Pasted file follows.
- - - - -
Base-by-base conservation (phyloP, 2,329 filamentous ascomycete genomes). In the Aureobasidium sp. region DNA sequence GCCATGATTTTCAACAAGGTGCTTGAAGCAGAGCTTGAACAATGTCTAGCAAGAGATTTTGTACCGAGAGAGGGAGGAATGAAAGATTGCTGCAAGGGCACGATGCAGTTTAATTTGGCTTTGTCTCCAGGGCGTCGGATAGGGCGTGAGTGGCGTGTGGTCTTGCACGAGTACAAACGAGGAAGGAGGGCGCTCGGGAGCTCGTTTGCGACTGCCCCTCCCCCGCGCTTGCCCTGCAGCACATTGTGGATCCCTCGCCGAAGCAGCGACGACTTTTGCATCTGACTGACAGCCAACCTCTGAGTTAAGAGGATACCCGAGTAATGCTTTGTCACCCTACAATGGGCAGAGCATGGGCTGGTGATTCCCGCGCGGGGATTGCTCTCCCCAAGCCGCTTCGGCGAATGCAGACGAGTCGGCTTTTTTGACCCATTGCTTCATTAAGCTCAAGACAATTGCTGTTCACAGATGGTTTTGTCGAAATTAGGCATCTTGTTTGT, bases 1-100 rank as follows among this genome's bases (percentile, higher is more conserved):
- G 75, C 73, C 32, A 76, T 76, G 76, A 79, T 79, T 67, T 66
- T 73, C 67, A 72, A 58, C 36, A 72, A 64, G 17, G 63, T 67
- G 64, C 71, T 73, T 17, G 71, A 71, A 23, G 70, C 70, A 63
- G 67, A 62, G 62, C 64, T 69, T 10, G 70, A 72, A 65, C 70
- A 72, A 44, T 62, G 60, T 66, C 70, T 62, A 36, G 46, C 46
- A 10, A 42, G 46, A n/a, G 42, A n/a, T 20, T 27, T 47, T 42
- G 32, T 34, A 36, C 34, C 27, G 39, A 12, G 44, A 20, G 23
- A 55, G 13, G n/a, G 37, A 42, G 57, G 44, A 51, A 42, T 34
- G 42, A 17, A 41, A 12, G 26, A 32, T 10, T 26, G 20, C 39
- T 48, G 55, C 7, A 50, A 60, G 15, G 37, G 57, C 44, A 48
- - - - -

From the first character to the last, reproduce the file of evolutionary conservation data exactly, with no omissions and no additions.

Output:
Base-by-base conservation (phyloP, 2,329 filamentous ascomycete genomes). In the Aureobasidium sp. region DNA sequence GCCATGATTTTCAACAAGGTGCTTGAAGCAGAGCTTGAACAATGTCTAGCAAGAGATTTTGTACCGAGAGAGGGAGGAATGAAAGATTGCTGCAAGGGCACGATGCAGTTTAATTTGGCTTTGTCTCCAGGGCGTCGGATAGGGCGTGAGTGGCGTGTGGTCTTGCACGAGTACAAACGAGGAAGGAGGGCGCTCGGGAGCTCGTTTGCGACTGCCCCTCCCCCGCGCTTGCCCTGCAGCACATTGTGGATCCCTCGCCGAAGCAGCGACGACTTTTGCATCTGACTGACAGCCAACCTCTGAGTTAAGAGGATACCCGAGTAATGCTTTGTCACCCTACAATGGGCAGAGCATGGGCTGGTGATTCCCGCGCGGGGATTGCTCTCCCCAAGCCGCTTCGGCGAATGCAGACGAGTCGGCTTTTTTGACCCATTGCTTCATTAAGCTCAAGACAATTGCTGTTCACAGATGGTTTTGTCGAAATTAGGCATCTTGTTTGT, bases 1-100 rank as follows among this genome's bases (percentile, higher is more conserved):
- G 75, C 73, C 32, A 76, T 76, G 76, A 79, T 79, T 67, T 66
- T 73, C 67, A 72, A 58, C 36, A 72, A 64, G 17, G 63, T 67
- G 64, C 71, T 73, T 17, G 71, A 71, A 23, G 70, C 70, A 63
- G 67, A 62, G 62, C 64, T 69, T 10, G 70, A 72, A 65, C 70
- A 72, A 44, T 62, G 60, T 66, C 70, T 62, A 36, G 46, C 46
- A 10, A 42, G 46, A n/a, G 42, A n/a, T 20, T 27, T 47, T 42
- G 32, T 34, A 36, C 34, C 27, G 39, A 12, G 44, A 20, G 23
- A 55, G 13, G n/a, G 37, A 42, G 57, G 44, A 51, A 42, T 34
- G 42, A 17, A 41, A 12, G 26, A 32, T 10, T 26, G 20, C 39
- T 48, G 55, C 7, A 50, A 60, G 15, G 37, G 57, C 44, A 48